We continue our Legends of Rome series on asroma.co.uk with the eighth King of Rome, the masterful Paulo Roberto Falcao.
From 1980 to 1984, football in Rome revolved around Falcao. Even though Romanisti weren’t entirely happy when he was signed instead of Zico, it didn’t take long for them to be convinced by his quality. In four years at the club, Roma won their first title since the war and two Coppe Italia, as well as finishing as Serie A runners up (twice) and European Cup runners up in 1984. Falcao was a tactically proficient and elegant regista who seemed to caress the ball when it was under his control, which was more often than not as he orchestrated the play from the middle of the pitch.
Falcao was born in Abelardo Luz on 16th October, 1953, and moved at a young age to Porto Alegre in southern Brazil. After coming through the youth ranks at Internacional, he made his debut in 1973 – the perfect time to be a part of O Colorado. Although the era of the great 1940s side was over, another cycle was about to begin as Inter won five regional Campeonato Gaucho titles and three national titles in 1975, 1976 and 1979. Falcao won the Bola de Ouro award for best player in the Brazilian championship in 1978 and 1979 before helping Inter to the final of the Copa Libertadores – the equivalent of the Champions League – in 1980, but they were beaten over two legs by Uruguayan giants Nacional.
Internacional’s fans were distraught when it was announced that Falcao was leaving, and after a proposed move to Milan fell through when the Rossoneri were relegated due to the Totonero matchfixing scandal, Falcao completed a transfer to Roma for $1.7 million. Many Giallorossi fans were disgruntled at signing an unknown Brazilian instead of Zico, the signing they were expecting president Dino Viola to make, but coach Nils Liedholm leapt to his defence, telling the press: “He’s a great player, intelligent, who can use his feet like you’d use your hands”. Falcao’s first game was a friendly against Internacional, especially organised for him, and before the match Viola went up to him and said: “The fans expect something spectacular from a Brazilian. I hope you won’t disappoint them, or me”. Towards the end of the game, he indulged Viola and the supporters when he flicked the ball with his heel over the head of an opponent, ran round him to collect the ball and fired a shot at goal. Afterwards, ‘il Divino’ – as he later became known – told the president, “I did it, but don’t ask me to do anything like that again. I’m a professional footballer, not a performing seal”.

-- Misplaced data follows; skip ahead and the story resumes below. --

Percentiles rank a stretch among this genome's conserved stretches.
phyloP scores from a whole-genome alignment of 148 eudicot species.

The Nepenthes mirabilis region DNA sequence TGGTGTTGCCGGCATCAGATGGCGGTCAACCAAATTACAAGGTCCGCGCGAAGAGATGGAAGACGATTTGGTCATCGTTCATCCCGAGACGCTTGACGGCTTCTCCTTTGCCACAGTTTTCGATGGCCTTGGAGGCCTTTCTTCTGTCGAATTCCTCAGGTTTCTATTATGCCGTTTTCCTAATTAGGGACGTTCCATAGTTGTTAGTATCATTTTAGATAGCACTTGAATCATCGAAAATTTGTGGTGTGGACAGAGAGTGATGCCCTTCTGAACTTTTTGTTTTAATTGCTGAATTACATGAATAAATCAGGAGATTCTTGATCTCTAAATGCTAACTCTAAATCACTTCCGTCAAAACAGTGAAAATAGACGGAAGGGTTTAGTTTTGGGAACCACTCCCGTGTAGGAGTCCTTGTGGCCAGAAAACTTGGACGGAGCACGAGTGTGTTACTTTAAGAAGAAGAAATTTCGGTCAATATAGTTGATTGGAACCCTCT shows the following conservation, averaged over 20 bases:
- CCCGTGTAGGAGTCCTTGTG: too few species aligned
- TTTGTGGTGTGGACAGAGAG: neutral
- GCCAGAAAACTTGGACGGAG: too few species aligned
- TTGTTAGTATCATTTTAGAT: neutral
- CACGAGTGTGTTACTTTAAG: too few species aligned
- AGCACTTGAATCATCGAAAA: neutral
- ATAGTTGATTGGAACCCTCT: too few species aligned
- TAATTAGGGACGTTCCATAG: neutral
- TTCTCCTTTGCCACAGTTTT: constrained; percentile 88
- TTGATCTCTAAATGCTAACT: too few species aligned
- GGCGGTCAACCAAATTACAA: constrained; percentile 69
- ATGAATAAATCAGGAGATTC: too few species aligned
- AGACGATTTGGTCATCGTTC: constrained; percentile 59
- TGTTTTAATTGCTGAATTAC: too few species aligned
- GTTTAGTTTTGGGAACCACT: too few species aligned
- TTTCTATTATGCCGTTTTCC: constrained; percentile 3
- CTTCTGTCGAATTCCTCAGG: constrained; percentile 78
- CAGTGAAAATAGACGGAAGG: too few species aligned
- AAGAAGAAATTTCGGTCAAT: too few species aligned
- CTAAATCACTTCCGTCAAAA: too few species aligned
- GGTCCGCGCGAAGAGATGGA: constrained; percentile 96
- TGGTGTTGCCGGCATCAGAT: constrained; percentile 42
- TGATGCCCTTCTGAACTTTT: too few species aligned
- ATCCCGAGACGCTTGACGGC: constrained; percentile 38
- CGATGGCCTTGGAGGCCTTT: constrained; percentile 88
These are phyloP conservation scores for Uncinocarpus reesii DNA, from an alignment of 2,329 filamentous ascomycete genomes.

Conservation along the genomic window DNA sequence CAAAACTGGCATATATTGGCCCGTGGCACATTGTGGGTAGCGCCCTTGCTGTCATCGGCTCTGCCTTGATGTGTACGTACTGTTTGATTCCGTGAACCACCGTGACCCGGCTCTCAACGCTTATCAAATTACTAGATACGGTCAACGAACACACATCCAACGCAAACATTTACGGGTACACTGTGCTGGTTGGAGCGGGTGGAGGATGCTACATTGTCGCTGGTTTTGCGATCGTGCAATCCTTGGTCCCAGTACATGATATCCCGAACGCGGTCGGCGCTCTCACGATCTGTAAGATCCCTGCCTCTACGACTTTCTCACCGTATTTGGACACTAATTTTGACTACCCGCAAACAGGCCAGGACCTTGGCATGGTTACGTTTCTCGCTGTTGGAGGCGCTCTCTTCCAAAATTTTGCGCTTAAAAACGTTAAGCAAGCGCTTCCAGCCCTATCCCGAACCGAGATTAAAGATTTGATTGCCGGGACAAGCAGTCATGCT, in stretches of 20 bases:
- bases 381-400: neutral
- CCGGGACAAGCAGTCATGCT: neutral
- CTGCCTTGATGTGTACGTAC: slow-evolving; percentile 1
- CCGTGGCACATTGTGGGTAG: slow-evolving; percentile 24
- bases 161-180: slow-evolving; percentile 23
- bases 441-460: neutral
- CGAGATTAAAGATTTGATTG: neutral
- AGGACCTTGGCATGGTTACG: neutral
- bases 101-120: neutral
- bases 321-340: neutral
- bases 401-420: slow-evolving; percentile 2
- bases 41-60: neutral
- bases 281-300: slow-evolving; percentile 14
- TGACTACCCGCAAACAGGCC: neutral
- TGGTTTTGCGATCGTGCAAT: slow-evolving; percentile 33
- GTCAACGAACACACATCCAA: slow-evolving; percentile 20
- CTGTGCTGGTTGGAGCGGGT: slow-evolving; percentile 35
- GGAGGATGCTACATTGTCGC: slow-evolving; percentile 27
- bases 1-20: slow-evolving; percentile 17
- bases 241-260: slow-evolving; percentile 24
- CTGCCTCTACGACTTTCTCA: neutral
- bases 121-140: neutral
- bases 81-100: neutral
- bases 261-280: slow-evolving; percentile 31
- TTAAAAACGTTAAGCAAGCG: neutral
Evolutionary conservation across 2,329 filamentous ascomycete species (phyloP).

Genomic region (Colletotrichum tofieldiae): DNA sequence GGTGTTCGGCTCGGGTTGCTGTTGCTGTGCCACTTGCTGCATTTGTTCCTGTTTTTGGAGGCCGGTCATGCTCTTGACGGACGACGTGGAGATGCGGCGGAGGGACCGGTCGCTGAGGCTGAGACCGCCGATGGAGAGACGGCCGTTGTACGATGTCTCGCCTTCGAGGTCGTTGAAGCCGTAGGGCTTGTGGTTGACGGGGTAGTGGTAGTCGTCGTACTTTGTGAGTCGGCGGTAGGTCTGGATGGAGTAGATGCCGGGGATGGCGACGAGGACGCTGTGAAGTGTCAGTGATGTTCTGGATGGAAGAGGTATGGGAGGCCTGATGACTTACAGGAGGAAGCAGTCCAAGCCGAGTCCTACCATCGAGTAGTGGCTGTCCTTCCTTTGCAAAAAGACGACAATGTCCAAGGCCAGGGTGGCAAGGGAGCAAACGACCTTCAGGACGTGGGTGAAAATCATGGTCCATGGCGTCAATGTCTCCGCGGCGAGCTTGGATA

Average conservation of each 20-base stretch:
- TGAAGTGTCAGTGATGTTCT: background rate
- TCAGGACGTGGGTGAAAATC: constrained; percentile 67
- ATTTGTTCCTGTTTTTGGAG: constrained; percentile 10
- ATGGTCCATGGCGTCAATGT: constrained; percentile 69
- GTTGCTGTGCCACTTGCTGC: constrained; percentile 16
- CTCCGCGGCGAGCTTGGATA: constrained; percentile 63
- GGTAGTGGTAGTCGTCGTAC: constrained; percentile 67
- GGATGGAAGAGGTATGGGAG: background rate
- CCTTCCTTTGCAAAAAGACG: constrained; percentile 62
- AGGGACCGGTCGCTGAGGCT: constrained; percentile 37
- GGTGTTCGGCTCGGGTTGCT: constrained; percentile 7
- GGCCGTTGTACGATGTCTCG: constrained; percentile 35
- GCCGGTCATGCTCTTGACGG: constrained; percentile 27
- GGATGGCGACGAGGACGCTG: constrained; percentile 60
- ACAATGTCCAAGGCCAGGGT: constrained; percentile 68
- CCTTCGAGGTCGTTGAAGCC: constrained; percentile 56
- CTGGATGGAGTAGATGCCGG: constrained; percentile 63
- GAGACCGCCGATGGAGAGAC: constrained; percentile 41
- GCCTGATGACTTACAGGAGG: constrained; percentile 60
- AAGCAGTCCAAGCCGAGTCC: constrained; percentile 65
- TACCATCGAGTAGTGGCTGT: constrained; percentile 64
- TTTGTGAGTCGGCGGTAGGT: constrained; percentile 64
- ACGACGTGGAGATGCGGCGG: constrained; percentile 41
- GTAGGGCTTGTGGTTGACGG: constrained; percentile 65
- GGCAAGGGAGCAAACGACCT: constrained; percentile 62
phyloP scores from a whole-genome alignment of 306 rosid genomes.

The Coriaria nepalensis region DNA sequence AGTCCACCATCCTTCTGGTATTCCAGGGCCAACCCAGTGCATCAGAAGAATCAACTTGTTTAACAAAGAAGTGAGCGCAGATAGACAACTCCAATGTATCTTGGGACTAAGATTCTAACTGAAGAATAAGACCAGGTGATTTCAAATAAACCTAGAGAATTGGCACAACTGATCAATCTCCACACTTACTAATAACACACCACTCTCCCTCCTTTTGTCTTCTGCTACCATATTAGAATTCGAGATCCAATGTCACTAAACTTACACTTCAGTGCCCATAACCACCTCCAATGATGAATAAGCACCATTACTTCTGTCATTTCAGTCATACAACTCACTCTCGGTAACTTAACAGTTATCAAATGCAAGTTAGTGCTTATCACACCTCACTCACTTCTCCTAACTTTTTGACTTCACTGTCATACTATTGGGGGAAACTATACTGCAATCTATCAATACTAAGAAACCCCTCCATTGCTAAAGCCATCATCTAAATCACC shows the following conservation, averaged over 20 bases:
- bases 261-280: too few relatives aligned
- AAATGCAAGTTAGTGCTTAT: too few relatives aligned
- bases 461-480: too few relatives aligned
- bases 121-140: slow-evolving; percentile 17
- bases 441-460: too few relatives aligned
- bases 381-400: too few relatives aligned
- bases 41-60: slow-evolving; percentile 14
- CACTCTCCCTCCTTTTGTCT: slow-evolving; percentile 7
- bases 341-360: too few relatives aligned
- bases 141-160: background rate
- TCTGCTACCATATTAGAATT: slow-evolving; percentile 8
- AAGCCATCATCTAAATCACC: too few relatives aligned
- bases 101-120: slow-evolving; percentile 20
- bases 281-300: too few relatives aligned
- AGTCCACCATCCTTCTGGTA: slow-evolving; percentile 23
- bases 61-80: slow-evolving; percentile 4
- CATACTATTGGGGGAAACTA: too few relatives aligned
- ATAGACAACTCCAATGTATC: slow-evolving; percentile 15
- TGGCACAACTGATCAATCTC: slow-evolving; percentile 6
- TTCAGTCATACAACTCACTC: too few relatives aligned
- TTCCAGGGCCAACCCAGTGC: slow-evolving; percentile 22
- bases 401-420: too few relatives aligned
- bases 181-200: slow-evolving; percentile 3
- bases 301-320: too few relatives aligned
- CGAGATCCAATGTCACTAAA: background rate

Showing off for showing off’s sake wasn’t Falcao’s style at all; instead he played simple, effective and efficient football in all areas of the pitch. There was little need for flamboyance with the extraordinary class that he brought to the pitch, but when necessary he could pull off a clever backheel or leave a defender in his wake with a feint or shimmy. When he joined Roma, Falcao explicitly asked for the number 5 shirt; although in Italy it was worn by central defenders, in Brazil it held a special significance – the player who wears the number 5 commands the play and, when a great player wears it, the entire team revolves around him. And Falcao was a great player. From the start, Liedholm wanted Falcao to organise the play, and although the first few months weren’t easy they allowed him to settle into a new team and gain understanding of his new team-mates and a new league. He made his Serie A debut in a 1-0 win against Como on 14th September, 1980, and his constant movement off the ball forced Como’s coach to ask three different players to mark Falcao. It was plain to see from early on that he would play a leading role in Liedholm’s team as he was tactically very intelligent, vital in a team that needed to play at a consistent and precise tempo, and elegant on the ball. He was even elegant in his style, with his shirt always tucked into his shorts and socks pulled up to the knee.